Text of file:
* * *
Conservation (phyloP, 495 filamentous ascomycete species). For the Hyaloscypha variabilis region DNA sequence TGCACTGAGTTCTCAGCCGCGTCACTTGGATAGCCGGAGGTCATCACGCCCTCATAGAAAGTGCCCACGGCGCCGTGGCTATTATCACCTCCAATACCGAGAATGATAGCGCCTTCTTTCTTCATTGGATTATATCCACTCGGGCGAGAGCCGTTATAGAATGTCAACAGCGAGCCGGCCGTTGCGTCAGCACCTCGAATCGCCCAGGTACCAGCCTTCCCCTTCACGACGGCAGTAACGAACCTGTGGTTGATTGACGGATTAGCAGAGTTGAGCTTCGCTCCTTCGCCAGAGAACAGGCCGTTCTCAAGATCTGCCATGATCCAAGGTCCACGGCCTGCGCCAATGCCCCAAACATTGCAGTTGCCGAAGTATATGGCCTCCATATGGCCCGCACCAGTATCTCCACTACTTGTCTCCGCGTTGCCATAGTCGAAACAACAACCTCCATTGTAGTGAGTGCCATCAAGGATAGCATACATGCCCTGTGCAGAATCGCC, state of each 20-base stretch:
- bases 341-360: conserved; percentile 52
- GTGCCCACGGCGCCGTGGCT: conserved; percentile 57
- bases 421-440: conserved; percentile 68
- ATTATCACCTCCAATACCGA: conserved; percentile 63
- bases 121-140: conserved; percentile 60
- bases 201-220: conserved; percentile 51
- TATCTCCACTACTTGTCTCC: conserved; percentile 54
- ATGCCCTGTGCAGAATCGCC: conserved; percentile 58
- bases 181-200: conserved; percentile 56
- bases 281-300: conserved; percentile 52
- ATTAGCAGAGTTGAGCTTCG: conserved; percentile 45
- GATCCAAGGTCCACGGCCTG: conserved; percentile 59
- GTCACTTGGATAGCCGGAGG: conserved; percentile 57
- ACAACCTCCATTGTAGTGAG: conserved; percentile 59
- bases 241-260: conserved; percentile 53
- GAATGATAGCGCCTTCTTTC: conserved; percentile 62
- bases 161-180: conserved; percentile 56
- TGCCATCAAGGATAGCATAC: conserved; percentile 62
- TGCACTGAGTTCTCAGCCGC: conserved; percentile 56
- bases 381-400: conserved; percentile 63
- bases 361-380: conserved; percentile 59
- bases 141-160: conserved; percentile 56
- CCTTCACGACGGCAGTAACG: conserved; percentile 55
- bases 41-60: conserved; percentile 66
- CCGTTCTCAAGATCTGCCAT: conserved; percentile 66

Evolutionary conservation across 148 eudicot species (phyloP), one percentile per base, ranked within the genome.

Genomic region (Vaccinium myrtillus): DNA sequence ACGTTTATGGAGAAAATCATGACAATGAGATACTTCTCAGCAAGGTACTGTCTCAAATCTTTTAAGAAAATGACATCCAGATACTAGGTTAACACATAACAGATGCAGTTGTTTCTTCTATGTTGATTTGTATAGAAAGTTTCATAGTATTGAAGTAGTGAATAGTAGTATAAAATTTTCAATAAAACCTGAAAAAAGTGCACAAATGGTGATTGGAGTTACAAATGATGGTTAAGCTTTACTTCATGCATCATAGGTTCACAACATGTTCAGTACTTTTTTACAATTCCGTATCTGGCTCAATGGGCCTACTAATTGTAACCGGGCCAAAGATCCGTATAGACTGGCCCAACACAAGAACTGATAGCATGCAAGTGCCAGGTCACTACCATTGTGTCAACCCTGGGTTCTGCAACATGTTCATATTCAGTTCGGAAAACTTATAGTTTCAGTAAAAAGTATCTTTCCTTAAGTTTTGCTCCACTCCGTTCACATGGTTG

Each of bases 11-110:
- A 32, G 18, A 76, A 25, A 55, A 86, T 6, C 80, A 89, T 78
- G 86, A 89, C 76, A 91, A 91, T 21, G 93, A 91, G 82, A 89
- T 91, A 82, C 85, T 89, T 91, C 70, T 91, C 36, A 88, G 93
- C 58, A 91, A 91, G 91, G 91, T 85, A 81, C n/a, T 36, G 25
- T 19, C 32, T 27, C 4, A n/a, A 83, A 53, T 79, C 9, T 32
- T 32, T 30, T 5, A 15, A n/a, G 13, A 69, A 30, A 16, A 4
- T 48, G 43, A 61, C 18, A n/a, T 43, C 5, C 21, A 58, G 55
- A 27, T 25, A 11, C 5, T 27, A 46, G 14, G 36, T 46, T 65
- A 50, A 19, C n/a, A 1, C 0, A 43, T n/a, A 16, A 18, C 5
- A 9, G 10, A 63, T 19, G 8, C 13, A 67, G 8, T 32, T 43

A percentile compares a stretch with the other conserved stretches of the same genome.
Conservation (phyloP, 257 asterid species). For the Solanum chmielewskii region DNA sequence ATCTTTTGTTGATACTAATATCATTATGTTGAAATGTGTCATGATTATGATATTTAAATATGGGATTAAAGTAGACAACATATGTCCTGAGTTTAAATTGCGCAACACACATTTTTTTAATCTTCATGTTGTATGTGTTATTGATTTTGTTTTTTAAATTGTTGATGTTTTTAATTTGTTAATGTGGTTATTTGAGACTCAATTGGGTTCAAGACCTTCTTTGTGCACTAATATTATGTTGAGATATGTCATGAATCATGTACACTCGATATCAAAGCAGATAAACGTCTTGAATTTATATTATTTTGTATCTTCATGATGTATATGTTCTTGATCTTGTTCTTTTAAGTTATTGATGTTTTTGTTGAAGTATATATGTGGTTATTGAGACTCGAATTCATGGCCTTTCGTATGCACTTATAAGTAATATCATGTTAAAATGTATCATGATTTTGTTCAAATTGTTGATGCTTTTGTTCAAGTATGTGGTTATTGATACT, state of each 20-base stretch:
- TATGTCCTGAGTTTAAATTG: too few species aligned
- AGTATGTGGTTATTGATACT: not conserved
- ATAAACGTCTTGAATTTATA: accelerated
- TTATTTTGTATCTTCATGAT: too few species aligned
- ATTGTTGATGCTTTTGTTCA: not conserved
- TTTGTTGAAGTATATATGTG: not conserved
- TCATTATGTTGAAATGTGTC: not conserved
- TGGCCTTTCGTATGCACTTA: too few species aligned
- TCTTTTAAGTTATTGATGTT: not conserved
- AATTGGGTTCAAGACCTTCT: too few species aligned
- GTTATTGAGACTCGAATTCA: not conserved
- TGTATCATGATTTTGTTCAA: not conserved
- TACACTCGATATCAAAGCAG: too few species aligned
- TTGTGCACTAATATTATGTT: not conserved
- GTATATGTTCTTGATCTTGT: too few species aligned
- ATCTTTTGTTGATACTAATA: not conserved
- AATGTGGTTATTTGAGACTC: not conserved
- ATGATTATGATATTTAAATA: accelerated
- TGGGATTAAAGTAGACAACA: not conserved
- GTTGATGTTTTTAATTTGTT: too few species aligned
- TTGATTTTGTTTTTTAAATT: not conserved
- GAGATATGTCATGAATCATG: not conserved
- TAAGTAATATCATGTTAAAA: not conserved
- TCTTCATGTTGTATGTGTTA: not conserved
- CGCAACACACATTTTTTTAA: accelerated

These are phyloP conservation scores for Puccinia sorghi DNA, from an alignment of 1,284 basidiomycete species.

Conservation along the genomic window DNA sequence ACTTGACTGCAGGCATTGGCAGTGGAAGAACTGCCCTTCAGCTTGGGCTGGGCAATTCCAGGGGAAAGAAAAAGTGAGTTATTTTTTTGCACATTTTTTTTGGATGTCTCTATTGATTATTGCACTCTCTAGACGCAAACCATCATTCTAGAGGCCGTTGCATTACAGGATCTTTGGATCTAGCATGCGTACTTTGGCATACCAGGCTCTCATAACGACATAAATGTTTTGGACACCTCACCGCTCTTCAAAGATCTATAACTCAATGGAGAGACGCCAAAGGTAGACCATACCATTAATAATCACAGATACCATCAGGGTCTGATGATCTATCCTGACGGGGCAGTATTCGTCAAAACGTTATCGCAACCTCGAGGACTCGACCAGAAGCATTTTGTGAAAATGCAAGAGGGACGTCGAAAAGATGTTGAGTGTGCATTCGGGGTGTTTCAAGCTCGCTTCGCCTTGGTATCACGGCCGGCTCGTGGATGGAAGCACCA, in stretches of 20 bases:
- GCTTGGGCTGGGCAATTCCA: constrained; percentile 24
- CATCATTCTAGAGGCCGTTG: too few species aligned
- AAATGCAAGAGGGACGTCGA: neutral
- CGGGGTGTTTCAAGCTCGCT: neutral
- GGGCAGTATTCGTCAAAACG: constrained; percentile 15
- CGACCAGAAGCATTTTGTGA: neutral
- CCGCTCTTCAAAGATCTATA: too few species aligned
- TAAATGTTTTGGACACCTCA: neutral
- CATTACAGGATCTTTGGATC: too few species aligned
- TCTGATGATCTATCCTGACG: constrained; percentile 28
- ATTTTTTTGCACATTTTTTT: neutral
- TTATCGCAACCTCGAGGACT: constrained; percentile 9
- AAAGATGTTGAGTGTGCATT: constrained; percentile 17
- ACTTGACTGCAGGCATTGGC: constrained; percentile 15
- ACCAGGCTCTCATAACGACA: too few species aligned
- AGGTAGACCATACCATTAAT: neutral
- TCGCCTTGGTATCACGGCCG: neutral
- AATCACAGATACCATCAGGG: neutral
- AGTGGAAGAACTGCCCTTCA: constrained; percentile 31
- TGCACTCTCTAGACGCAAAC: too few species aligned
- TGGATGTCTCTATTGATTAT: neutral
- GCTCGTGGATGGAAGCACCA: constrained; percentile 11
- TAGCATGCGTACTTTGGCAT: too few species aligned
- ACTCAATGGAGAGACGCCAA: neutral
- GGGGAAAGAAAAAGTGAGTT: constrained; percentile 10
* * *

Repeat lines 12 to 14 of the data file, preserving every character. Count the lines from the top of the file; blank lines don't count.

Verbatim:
- ATTAGCAGAGTTGAGCTTCG: conserved; percentile 45
- GATCCAAGGTCCACGGCCTG: conserved; percentile 59
- GTCACTTGGATAGCCGGAGG: conserved; percentile 57